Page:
Meh there are 40-50 failed law schools that are still in operation. Like seriously how can Cooley, Thomas Jefferson, University of La Verne (And Shirley giggle), Golden Gate etc., be considered anything other than an abysmal failure.

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triplesix (Mar 12, 2018 - 3:57 pm)

Scamstafff is still getting paid.

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cocolawyer (Mar 12, 2018 - 4:54 pm)

Christ La Verne lost ABA approval for a time...I didn't think that was possible.

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onehell (Mar 12, 2018 - 6:53 pm)

Right. I think CSOL was basically a sacrificial lamb. They were too small and newly-established to have the kind of clout with a certain accreditation authority that the bigger and more established unranked schools do, and their for-profit status made them an easy target for regulators.

So, CSOL's head was delivered on a pike to the DOE, in hopes that this offering would appease the gods.

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cocolawyer (Mar 12, 2018 - 7:43 pm)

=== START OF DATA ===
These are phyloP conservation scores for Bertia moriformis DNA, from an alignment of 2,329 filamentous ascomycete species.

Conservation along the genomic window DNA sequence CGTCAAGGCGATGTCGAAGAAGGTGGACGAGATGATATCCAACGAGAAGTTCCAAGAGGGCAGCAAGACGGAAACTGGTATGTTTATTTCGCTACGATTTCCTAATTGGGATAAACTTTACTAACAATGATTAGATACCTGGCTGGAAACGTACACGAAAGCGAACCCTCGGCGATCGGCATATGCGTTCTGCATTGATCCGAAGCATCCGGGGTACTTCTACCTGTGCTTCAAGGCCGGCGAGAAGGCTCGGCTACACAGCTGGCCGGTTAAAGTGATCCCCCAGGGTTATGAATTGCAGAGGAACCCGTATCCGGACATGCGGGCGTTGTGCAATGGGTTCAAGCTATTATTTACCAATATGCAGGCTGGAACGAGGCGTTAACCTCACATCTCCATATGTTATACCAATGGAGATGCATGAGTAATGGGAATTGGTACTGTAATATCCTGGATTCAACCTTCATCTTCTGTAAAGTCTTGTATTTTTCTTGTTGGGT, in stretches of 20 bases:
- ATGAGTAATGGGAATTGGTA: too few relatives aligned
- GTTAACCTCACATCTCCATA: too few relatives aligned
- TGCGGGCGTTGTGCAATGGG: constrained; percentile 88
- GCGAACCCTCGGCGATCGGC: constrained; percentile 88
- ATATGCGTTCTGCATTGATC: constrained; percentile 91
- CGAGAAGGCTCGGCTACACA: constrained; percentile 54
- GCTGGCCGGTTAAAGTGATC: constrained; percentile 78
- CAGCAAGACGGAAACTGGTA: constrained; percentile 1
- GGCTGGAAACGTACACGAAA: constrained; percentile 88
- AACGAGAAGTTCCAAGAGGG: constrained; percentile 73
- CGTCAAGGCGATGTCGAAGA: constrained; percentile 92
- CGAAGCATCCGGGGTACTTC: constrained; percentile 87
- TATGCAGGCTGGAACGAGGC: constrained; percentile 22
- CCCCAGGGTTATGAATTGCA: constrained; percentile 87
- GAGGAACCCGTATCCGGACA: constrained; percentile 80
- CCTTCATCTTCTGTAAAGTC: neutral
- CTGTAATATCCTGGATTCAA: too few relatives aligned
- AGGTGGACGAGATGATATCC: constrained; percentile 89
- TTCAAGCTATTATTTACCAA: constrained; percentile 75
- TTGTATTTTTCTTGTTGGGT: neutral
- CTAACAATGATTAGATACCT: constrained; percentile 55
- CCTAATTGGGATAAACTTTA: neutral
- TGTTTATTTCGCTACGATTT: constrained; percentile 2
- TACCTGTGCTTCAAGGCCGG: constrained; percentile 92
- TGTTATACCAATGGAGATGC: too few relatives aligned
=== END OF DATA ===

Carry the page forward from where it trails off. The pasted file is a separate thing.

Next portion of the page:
There are much worst offenders. Thomas Jefferson had a 30% bar passage rate for June...30%...da fuk

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wolfman (Mar 12, 2018 - 8:31 pm)

I hope to one day see scam deans dragged out of their houses screaming and bloody by police officers and loaded into paddy wagons for a one-way trip to federal lock-up.

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onehell (Mar 13, 2018 - 12:14 pm)

Yes but TJ was founded in the 60s and is nominally nonprofit, whereas CSOL was founded in 2011, by venture capitalists with no connection to the establishment.

This is what guilds do: Protect members against the outside world by erecting barriers to entry, and protect members from one another in rank order. The DOE was on a crusade against for-profit schools in the waning days of the Obama administration, so they sacrificed a lamb. Doesn't mean there aren't others who are just as bad or worse, just that's who they decided to offer up.